(560a) A Bayesian Method for Finding the Tolerances Around a Bi-Objective Pareto Front: Application to Electrochemical Carbon Capture Solution Chemistries
AIChE Annual Meeting
Thursday, November 11, 2021 - 8:00am to 8:19am
Current optimization methods work well for continuous input variables or well defined discrete input variables, but not for chemical compound searches and solution chemistry optimization. Due to their construction from individual atoms, chemical compounds form a discrete set, but the flexibility of viable functional group substitutions makes the set intractably large. The simplest approach of approximating chemical properties as continuous variables often leads to calculated optima that might not exist because there is no compound that has the appropriate combination of properties. Restricting the search space to databases has been successful for materials design, but for emerging technologies like electrochemical carbon capture, the number of well-characterized compounds is too small to be confident that the calculated optima derived from the database describe the best possible performance. Quantitative structure-property relationships can bridge this gap by estimating properties of feasible yet untested compounds, but QSPR methods are often too inaccurate for properties like equilibrium constants, leading to highly inaccurate performance estimates. This problem becomes substantially more complicated if there are multiple objectives that seek to describe an entire Pareto frontier. New computational methods are necessary to apply optimization techniques to electrochemical carbon capture and guide the selection of the optimal molecule and solution composition.
We have developed a Bayesian inference-based method that is flexible to bi-objective, multi-constraint optimization problems to guide the search for realizable optimal solution compositions. Gaussian processes (GP) are used to create surrogate functions for each objective and constraint, which can then be applied to a set of acceptance criteria that define allowable suboptimal performance. Each possibility in the search space can then be described by the probability that it meets all acceptance criteria. By iteratively sampling the regions with ambiguous outcomes (i.e. probabilities close to 0.5), determining their outcomes explicitly, and updating the GP with the new information, the set of potential solutions can be refined to give the set of acceptable results. By broadening the results from only the Pareto frontier to a set of near-optimal results, the likelihood that a realizable solution composition exists within this space increases. This near-optimal set can be further described with feature importance rankings by applying GP to constrained models in which only some of the input variables are known. The conditional probabilities derived from these models can be used to rank the input variables from most to least important, as well as define each variables' tolerances conditioned on specific information. These rankings and tolerances provide a systematic approach for finding real compounds that can satisfy acceptably optimal performance by indicating which properties should be prioritized and how large of a trade-off is acceptable.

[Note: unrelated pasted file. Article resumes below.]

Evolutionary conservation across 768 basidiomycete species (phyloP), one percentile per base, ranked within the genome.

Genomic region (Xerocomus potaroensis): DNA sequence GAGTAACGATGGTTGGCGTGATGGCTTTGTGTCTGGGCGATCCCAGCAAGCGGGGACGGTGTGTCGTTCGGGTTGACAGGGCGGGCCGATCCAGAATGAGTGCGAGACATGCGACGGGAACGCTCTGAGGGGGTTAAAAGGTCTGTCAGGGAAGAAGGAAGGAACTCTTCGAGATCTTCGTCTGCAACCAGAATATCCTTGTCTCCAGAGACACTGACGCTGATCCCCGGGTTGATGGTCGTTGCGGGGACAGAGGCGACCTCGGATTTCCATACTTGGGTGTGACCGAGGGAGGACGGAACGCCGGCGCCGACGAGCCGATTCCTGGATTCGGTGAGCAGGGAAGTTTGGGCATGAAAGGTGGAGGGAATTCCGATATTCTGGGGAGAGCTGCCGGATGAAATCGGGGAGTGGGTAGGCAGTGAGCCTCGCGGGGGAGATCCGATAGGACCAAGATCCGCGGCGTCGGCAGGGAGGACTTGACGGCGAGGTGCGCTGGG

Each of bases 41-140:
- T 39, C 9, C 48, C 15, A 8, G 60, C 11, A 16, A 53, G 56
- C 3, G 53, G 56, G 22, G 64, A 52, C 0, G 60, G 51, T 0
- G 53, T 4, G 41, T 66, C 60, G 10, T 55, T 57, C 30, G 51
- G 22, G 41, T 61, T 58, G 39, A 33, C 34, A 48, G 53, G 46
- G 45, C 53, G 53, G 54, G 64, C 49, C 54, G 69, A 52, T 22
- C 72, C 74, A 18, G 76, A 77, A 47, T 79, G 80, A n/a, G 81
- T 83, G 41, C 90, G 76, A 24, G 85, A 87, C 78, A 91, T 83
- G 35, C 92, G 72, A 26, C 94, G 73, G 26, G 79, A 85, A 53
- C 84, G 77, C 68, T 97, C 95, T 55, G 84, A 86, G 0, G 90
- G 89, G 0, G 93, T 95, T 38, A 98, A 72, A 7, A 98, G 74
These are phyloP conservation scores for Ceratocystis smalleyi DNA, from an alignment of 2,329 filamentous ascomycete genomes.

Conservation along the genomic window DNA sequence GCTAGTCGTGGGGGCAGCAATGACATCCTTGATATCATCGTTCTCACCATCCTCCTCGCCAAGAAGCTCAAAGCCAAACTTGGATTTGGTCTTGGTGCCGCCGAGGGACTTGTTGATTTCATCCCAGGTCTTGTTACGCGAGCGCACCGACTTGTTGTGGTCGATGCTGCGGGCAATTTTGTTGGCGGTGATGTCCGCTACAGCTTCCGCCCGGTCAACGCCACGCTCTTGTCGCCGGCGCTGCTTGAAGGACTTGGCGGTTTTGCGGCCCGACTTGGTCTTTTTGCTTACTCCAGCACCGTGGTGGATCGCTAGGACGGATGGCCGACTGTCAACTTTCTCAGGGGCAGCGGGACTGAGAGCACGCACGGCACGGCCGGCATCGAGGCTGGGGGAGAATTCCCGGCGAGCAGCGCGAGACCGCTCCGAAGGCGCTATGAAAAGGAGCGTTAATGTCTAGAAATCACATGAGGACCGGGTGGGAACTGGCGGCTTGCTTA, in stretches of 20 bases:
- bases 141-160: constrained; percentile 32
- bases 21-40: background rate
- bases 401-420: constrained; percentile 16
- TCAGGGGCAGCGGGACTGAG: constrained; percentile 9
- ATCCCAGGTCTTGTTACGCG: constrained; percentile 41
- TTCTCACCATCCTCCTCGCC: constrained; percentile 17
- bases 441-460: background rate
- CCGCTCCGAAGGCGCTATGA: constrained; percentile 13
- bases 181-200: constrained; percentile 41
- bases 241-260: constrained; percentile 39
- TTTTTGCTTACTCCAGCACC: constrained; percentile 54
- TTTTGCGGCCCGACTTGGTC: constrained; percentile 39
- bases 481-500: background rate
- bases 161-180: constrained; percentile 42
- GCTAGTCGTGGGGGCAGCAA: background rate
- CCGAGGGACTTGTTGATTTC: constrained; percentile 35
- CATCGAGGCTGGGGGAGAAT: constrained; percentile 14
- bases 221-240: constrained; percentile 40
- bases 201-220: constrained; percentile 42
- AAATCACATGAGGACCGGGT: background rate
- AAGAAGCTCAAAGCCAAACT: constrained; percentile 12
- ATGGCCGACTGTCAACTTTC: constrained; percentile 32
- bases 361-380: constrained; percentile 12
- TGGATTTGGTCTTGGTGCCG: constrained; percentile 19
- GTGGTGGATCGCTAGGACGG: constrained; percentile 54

We demonstrate this method with a simple optimization test function to showcase its flexibility to various optimization constraints, then apply it to optimize the solution composition of electrochemical carbon capture using proton coupled electron transfers (PCET) in order to minimize the energy demand and maximize the CO2 capture rate. In this process, PCET at the electrode change the solution pH, which drives absorption and desorption of CO2 in alkaline and acidic solution, respectively. Using trends in the properties of quinones, the most common type of molecule used in PCET-based carbon capture, we identified that the two pKa's of the reduced form hydroquinone are the most important variables for overall carbon capture performance. Additionally, there is an optimal second pKa for a given feed gas CO2 partial pressure and desired balance between minimizing the energy demand and maximizing the capture rate. This is counter to initial assumptions in the literature, which suggest that higher pKa values are always more favorable. Ultimately, this case study shows the flexibility and utility of our computational method in helping accelerate the optimization of solution chemistries for process design.